On that account he is correct; we must make all our decisions based on extant circumstances, on things that we have no control over, such as the light turning red when we're in a hurry to get to work but forcing us to stop, for example. We have no free will to run the light? Why not? We have no free will to calm down by saying the Serenity Prayer? Why not? We have no free will to explode with road rage and scream obscenities at the light and the city that put it there, and at the people going in other directions who didn't have to stop? Why not? Why don't we have the free will to act otherwise than we would have?

Adherents of determinism like him say that determinism is disbelieved by people such as myself because of three lies, "God, immortality, and free will [ ] joined together in a religious narrative, founded in medieval theological dogma [. ] The narrative goes like this: the universe is governed by an all-powerful benevolent spiritual entity – God – who implants a spiritual essence into people at some point following conception. It is this spiritual essence, the soul, that gives people two unique gifts – gifts they did not get from evolution and do not share with any other animal or plant. These two uniquely human spiritual God-given gifts are free will in this life and immortality in the next. According to traditional religion, it is because we have souls that we can transcend the influences of genes and environment, and even triumph over death itself, as our souls fly back up to heaven." Robert Gulack http://www.ethicalfocus.org/index.php?mpage=34/Free_Will.htm

Well, that was not the naturalistic world view of the soul before St. Augustine, but the pre-Augustinian Naturalists did not believe that the soul was implanted by the ruler of the universe. They were well aware of what we now call the "tabula rasa" mind, and that as the mind fills with metaphysical entities, so grows the soul based upon our evaluation of the specific entities we have come to comprehend. They did believe the soul was supernatural, and that it was transcendal of time and space.

They did believe the soul "flew back up to heaven," or some such nonsense as that. But if neuroscience is proving that there is no "implanted" entity we can wrap our minds around, it certainly is proving that what we can wrap our minds around is the idea that emotions are caused by the firing of neurons and the resultant chemical and electrical reactions in our central nervous system.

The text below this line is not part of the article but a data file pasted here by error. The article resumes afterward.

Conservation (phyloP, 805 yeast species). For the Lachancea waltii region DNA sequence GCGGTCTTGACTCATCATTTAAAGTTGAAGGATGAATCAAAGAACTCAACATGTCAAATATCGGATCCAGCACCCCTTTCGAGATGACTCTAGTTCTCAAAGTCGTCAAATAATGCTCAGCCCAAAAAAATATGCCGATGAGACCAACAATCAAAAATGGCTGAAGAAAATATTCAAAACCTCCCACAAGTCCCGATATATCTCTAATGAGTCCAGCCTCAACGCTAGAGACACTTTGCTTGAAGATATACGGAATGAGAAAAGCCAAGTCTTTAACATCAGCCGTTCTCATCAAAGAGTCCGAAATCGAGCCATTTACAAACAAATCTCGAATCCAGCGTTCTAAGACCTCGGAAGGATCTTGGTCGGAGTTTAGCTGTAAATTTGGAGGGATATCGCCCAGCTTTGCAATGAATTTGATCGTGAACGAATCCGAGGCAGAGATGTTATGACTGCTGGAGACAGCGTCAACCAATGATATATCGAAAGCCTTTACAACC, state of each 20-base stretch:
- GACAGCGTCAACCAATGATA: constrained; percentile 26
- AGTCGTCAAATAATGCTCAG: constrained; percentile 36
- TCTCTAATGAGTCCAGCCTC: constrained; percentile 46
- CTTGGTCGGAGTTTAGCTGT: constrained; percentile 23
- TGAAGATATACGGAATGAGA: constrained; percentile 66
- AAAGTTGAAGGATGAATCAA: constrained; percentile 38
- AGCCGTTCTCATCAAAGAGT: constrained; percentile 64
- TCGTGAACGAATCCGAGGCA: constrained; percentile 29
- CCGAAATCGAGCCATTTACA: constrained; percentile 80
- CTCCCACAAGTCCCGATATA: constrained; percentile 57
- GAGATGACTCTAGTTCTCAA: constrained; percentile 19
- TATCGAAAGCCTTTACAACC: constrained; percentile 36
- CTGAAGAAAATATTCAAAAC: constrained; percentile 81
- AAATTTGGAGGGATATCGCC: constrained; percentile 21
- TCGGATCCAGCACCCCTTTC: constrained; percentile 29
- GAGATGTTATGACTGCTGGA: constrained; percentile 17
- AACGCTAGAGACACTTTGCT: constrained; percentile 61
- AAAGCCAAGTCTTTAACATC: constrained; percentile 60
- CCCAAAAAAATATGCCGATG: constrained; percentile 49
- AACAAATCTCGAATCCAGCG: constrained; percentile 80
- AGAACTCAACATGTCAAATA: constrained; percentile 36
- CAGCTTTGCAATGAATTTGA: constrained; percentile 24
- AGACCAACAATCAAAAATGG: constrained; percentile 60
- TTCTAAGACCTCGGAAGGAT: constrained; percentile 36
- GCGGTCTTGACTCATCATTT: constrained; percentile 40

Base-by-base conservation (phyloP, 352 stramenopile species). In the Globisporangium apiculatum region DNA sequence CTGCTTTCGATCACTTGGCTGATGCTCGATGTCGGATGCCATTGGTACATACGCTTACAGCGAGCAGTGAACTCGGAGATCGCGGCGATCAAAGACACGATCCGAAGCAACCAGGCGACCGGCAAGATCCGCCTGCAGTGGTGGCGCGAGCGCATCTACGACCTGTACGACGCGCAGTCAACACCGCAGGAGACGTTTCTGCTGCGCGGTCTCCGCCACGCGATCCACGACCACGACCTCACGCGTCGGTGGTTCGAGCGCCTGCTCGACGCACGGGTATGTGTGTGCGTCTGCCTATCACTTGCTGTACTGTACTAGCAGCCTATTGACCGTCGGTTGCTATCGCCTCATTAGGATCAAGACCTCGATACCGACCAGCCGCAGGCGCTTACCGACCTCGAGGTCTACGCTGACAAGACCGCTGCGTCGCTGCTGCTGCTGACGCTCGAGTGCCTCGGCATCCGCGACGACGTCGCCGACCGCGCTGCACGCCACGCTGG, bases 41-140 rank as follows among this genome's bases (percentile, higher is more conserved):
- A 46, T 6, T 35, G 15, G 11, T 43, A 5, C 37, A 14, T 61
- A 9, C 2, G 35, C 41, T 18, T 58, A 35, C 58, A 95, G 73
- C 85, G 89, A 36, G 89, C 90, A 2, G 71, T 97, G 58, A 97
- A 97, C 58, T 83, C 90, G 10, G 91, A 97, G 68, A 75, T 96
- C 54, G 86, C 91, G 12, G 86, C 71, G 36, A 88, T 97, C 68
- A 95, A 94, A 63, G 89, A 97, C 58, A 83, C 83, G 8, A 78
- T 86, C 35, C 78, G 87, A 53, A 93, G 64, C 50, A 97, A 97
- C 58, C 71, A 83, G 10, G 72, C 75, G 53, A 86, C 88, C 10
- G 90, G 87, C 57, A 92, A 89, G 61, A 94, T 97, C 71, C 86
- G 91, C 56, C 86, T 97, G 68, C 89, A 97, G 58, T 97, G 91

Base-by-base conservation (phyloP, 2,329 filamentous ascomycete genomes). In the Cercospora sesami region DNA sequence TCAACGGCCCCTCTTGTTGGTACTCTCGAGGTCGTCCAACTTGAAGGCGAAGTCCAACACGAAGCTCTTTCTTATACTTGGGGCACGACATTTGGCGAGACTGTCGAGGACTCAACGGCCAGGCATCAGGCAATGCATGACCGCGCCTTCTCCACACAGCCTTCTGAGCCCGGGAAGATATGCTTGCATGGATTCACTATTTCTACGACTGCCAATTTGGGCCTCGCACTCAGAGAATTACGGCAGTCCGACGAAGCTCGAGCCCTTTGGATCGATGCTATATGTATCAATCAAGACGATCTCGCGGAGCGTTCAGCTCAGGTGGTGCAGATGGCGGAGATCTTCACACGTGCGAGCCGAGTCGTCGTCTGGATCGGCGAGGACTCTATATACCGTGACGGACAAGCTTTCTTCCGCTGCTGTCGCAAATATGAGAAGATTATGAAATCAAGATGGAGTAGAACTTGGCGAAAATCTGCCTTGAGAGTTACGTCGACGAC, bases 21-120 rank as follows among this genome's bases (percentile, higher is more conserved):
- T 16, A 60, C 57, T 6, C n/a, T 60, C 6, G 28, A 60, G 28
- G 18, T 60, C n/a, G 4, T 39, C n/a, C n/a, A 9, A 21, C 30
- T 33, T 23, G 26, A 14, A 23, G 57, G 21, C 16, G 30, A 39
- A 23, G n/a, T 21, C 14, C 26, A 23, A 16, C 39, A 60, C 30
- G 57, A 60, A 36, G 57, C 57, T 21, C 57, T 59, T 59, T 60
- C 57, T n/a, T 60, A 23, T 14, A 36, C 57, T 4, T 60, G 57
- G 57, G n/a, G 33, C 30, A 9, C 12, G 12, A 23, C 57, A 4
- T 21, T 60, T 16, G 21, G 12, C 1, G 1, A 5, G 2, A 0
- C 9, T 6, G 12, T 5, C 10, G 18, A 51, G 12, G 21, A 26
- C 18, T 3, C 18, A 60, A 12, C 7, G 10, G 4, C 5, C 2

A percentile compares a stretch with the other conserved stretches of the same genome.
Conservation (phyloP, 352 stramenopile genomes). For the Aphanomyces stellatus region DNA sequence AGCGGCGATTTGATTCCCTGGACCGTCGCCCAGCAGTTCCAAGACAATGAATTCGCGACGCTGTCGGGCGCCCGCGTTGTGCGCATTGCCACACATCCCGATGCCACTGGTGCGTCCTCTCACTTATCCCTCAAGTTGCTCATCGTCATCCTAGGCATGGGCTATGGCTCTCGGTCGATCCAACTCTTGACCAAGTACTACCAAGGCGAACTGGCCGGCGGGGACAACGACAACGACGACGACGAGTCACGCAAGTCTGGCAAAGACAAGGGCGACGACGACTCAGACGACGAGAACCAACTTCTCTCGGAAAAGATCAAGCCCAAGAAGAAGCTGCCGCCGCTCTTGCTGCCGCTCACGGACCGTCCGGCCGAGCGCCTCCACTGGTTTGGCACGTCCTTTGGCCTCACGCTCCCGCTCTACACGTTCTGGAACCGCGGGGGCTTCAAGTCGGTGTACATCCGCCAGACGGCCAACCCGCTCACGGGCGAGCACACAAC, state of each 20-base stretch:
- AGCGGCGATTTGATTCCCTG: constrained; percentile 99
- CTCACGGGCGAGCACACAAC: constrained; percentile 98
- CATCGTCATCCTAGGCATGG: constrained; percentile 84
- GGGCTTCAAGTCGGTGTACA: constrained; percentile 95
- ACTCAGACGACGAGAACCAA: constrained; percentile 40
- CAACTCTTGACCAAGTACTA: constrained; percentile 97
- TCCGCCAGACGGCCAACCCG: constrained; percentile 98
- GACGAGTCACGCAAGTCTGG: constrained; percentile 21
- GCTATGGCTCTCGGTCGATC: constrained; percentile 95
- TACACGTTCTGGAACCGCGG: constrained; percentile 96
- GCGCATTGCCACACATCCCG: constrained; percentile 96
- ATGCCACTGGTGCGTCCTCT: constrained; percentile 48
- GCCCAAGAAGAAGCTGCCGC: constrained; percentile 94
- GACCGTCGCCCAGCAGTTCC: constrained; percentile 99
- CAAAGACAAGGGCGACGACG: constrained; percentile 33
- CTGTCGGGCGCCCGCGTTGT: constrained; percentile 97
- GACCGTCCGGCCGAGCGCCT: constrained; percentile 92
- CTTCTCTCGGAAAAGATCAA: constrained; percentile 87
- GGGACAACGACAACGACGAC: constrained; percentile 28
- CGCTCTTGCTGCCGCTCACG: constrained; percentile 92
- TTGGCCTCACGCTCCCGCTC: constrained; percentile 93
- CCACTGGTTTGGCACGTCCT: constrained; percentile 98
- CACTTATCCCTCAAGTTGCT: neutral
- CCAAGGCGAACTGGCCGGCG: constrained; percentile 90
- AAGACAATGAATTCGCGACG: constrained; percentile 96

I've always said the soul is nothing more than the manifestation of the central nervous system, a manifestation of which we are aware within our cognitive capacities. But manifestations can be positively identified, and if the firing of neurons when we are faced with a decision, and the resultant firing of more neurons when we make that decision, can be located within our being it does not have to have the identity of "supernatural" when everything that exists as its cause is necessarily "natural." It is for the greater good of mankind that we identify the soul as individualistic, and neither "contra-causal" or "compatibilist", except that the harder I look the less luck I have finding an actual denotation of either phrase as it relates to free will. "Contra-causal" seems to be a floating abstraction not found in dictionaries but imbued with the anti-virtue of leaving man powerless.

The soul is natural, as natural as the fingernails on your hand, and was no more put inside you at conception by something that supercedes "natural" than your fingernails were implanted supernaturally. But they both exist.

I think Clark has things backward, but for the life of me I don't know how he got it that way. Since our souls are not supernatural, since they are nothing but neurons firing and the resultant emotional responses, then doesn't that indicate individualism, rather than "being one" with nature?

But whether the determinist takes it as "oneness" or or the metaphysical naturalists such as myself takes it to support individualism, neither idea leads to the ethical conclusion that "personal fulfillment [is to] aspire to the greater good of humanity." That aspiration is a very individualistic choice, and has nothing to do with causes which may be out of our control.

Publishing Note: